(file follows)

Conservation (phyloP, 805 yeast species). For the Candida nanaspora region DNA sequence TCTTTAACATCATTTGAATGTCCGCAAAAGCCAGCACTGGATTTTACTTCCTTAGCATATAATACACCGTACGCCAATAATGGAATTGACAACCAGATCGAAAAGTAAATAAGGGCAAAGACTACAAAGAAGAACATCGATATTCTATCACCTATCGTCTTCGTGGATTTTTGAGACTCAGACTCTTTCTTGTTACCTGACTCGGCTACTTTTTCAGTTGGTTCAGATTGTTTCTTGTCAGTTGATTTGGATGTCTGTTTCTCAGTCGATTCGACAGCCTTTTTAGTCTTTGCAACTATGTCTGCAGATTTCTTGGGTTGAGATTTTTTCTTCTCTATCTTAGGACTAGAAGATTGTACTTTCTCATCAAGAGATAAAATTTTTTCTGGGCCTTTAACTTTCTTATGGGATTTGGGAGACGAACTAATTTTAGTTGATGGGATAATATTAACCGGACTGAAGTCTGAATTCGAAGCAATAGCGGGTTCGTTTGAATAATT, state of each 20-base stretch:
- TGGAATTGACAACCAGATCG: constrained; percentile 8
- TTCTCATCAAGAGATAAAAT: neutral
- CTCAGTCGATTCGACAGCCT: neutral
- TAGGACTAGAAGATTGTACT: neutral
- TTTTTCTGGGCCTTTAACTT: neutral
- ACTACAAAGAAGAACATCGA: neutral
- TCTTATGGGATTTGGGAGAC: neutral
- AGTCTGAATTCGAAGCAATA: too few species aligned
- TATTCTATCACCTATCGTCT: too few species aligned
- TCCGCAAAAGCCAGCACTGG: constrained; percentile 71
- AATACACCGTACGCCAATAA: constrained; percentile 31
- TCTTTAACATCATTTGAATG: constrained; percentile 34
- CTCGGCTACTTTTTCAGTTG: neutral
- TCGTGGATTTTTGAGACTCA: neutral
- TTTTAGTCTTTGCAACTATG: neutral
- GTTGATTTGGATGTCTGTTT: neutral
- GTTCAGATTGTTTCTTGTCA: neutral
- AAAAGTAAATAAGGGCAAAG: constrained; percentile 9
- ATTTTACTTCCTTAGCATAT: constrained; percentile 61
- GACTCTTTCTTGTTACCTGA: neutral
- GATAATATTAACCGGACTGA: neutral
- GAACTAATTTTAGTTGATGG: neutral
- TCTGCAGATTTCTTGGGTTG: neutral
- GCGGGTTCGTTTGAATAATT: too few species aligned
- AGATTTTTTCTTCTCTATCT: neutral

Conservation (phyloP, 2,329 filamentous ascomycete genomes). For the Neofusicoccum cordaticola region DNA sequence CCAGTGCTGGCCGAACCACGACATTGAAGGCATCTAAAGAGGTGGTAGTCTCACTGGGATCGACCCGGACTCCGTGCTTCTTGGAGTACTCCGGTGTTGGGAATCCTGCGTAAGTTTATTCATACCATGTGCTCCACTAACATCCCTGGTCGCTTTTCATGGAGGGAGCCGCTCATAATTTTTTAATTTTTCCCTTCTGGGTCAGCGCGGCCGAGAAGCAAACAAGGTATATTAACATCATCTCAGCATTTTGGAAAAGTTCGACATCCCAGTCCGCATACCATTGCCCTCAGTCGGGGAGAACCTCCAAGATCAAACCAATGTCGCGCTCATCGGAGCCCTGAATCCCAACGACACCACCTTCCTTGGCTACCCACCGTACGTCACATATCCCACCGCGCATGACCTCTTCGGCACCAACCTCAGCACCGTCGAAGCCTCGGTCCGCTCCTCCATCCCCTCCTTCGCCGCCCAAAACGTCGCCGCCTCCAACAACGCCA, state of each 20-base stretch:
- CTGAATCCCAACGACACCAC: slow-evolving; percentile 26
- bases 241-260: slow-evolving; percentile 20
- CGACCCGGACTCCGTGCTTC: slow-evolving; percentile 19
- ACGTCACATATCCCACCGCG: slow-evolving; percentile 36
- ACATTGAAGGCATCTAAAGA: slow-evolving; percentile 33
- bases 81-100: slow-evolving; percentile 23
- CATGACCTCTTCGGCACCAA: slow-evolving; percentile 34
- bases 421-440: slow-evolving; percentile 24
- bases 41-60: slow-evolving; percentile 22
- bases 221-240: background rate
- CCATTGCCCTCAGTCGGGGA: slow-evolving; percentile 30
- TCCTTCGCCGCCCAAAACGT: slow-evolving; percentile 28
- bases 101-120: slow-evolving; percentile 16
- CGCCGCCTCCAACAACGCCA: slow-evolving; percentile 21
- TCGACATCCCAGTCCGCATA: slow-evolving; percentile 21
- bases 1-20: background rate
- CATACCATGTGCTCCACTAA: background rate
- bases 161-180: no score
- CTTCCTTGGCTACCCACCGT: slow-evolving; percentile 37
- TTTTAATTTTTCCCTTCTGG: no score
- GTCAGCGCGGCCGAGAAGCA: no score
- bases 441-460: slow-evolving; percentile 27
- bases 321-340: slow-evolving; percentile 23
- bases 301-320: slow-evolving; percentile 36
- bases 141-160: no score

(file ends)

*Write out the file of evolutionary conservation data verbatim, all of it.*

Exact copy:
Conservation (phyloP, 805 yeast species). For the Candida nanaspora region DNA sequence TCTTTAACATCATTTGAATGTCCGCAAAAGCCAGCACTGGATTTTACTTCCTTAGCATATAATACACCGTACGCCAATAATGGAATTGACAACCAGATCGAAAAGTAAATAAGGGCAAAGACTACAAAGAAGAACATCGATATTCTATCACCTATCGTCTTCGTGGATTTTTGAGACTCAGACTCTTTCTTGTTACCTGACTCGGCTACTTTTTCAGTTGGTTCAGATTGTTTCTTGTCAGTTGATTTGGATGTCTGTTTCTCAGTCGATTCGACAGCCTTTTTAGTCTTTGCAACTATGTCTGCAGATTTCTTGGGTTGAGATTTTTTCTTCTCTATCTTAGGACTAGAAGATTGTACTTTCTCATCAAGAGATAAAATTTTTTCTGGGCCTTTAACTTTCTTATGGGATTTGGGAGACGAACTAATTTTAGTTGATGGGATAATATTAACCGGACTGAAGTCTGAATTCGAAGCAATAGCGGGTTCGTTTGAATAATT, state of each 20-base stretch:
- TGGAATTGACAACCAGATCG: constrained; percentile 8
- TTCTCATCAAGAGATAAAAT: neutral
- CTCAGTCGATTCGACAGCCT: neutral
- TAGGACTAGAAGATTGTACT: neutral
- TTTTTCTGGGCCTTTAACTT: neutral
- ACTACAAAGAAGAACATCGA: neutral
- TCTTATGGGATTTGGGAGAC: neutral
- AGTCTGAATTCGAAGCAATA: too few species aligned
- TATTCTATCACCTATCGTCT: too few species aligned
- TCCGCAAAAGCCAGCACTGG: constrained; percentile 71
- AATACACCGTACGCCAATAA: constrained; percentile 31
- TCTTTAACATCATTTGAATG: constrained; percentile 34
- CTCGGCTACTTTTTCAGTTG: neutral
- TCGTGGATTTTTGAGACTCA: neutral
- TTTTAGTCTTTGCAACTATG: neutral
- GTTGATTTGGATGTCTGTTT: neutral
- GTTCAGATTGTTTCTTGTCA: neutral
- AAAAGTAAATAAGGGCAAAG: constrained; percentile 9
- ATTTTACTTCCTTAGCATAT: constrained; percentile 61
- GACTCTTTCTTGTTACCTGA: neutral
- GATAATATTAACCGGACTGA: neutral
- GAACTAATTTTAGTTGATGG: neutral
- TCTGCAGATTTCTTGGGTTG: neutral
- GCGGGTTCGTTTGAATAATT: too few species aligned
- AGATTTTTTCTTCTCTATCT: neutral

Conservation (phyloP, 2,329 filamentous ascomycete genomes). For the Neofusicoccum cordaticola region DNA sequence CCAGTGCTGGCCGAACCACGACATTGAAGGCATCTAAAGAGGTGGTAGTCTCACTGGGATCGACCCGGACTCCGTGCTTCTTGGAGTACTCCGGTGTTGGGAATCCTGCGTAAGTTTATTCATACCATGTGCTCCACTAACATCCCTGGTCGCTTTTCATGGAGGGAGCCGCTCATAATTTTTTAATTTTTCCCTTCTGGGTCAGCGCGGCCGAGAAGCAAACAAGGTATATTAACATCATCTCAGCATTTTGGAAAAGTTCGACATCCCAGTCCGCATACCATTGCCCTCAGTCGGGGAGAACCTCCAAGATCAAACCAATGTCGCGCTCATCGGAGCCCTGAATCCCAACGACACCACCTTCCTTGGCTACCCACCGTACGTCACATATCCCACCGCGCATGACCTCTTCGGCACCAACCTCAGCACCGTCGAAGCCTCGGTCCGCTCCTCCATCCCCTCCTTCGCCGCCCAAAACGTCGCCGCCTCCAACAACGCCA, state of each 20-base stretch:
- CTGAATCCCAACGACACCAC: slow-evolving; percentile 26
- bases 241-260: slow-evolving; percentile 20
- CGACCCGGACTCCGTGCTTC: slow-evolving; percentile 19
- ACGTCACATATCCCACCGCG: slow-evolving; percentile 36
- ACATTGAAGGCATCTAAAGA: slow-evolving; percentile 33
- bases 81-100: slow-evolving; percentile 23
- CATGACCTCTTCGGCACCAA: slow-evolving; percentile 34
- bases 421-440: slow-evolving; percentile 24
- bases 41-60: slow-evolving; percentile 22
- bases 221-240: background rate
- CCATTGCCCTCAGTCGGGGA: slow-evolving; percentile 30
- TCCTTCGCCGCCCAAAACGT: slow-evolving; percentile 28
- bases 101-120: slow-evolving; percentile 16
- CGCCGCCTCCAACAACGCCA: slow-evolving; percentile 21
- TCGACATCCCAGTCCGCATA: slow-evolving; percentile 21
- bases 1-20: background rate
- CATACCATGTGCTCCACTAA: background rate
- bases 161-180: no score
- CTTCCTTGGCTACCCACCGT: slow-evolving; percentile 37
- TTTTAATTTTTCCCTTCTGG: no score
- GTCAGCGCGGCCGAGAAGCA: no score
- bases 441-460: slow-evolving; percentile 27
- bases 321-340: slow-evolving; percentile 23
- bases 301-320: slow-evolving; percentile 36
- bases 141-160: no score